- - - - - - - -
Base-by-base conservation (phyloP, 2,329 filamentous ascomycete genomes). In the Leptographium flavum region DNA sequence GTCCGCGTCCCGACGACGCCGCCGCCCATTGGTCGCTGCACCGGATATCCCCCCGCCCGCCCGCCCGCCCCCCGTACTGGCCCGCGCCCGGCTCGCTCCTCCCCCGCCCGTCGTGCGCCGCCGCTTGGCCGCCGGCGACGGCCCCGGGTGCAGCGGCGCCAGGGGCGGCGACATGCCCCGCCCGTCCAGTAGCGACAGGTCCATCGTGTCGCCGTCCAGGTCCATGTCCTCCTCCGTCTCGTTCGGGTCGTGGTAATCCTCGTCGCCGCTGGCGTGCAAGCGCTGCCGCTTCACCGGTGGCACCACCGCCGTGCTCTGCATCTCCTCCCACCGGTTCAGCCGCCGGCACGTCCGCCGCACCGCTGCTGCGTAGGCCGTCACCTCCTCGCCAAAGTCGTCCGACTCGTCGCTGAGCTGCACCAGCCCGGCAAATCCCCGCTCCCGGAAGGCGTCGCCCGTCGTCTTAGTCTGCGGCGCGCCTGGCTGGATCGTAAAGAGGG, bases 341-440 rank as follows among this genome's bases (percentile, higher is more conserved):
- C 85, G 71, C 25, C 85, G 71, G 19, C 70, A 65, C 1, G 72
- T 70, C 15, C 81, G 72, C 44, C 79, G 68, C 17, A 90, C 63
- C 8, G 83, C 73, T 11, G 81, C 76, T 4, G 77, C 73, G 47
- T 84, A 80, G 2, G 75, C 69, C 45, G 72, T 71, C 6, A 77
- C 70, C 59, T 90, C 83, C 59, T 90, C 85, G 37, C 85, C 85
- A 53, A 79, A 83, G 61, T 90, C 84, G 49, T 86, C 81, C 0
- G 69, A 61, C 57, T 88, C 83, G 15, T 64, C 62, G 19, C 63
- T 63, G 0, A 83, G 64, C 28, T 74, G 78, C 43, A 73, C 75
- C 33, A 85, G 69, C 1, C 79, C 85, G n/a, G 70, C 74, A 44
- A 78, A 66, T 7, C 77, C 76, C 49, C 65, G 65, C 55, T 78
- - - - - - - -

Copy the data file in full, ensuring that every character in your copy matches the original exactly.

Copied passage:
Base-by-base conservation (phyloP, 2,329 filamentous ascomycete genomes). In the Leptographium flavum region DNA sequence GTCCGCGTCCCGACGACGCCGCCGCCCATTGGTCGCTGCACCGGATATCCCCCCGCCCGCCCGCCCGCCCCCCGTACTGGCCCGCGCCCGGCTCGCTCCTCCCCCGCCCGTCGTGCGCCGCCGCTTGGCCGCCGGCGACGGCCCCGGGTGCAGCGGCGCCAGGGGCGGCGACATGCCCCGCCCGTCCAGTAGCGACAGGTCCATCGTGTCGCCGTCCAGGTCCATGTCCTCCTCCGTCTCGTTCGGGTCGTGGTAATCCTCGTCGCCGCTGGCGTGCAAGCGCTGCCGCTTCACCGGTGGCACCACCGCCGTGCTCTGCATCTCCTCCCACCGGTTCAGCCGCCGGCACGTCCGCCGCACCGCTGCTGCGTAGGCCGTCACCTCCTCGCCAAAGTCGTCCGACTCGTCGCTGAGCTGCACCAGCCCGGCAAATCCCCGCTCCCGGAAGGCGTCGCCCGTCGTCTTAGTCTGCGGCGCGCCTGGCTGGATCGTAAAGAGGG, bases 341-440 rank as follows among this genome's bases (percentile, higher is more conserved):
- C 85, G 71, C 25, C 85, G 71, G 19, C 70, A 65, C 1, G 72
- T 70, C 15, C 81, G 72, C 44, C 79, G 68, C 17, A 90, C 63
- C 8, G 83, C 73, T 11, G 81, C 76, T 4, G 77, C 73, G 47
- T 84, A 80, G 2, G 75, C 69, C 45, G 72, T 71, C 6, A 77
- C 70, C 59, T 90, C 83, C 59, T 90, C 85, G 37, C 85, C 85
- A 53, A 79, A 83, G 61, T 90, C 84, G 49, T 86, C 81, C 0
- G 69, A 61, C 57, T 88, C 83, G 15, T 64, C 62, G 19, C 63
- T 63, G 0, A 83, G 64, C 28, T 74, G 78, C 43, A 73, C 75
- C 33, A 85, G 69, C 1, C 79, C 85, G n/a, G 70, C 74, A 44
- A 78, A 66, T 7, C 77, C 76, C 49, C 65, G 65, C 55, T 78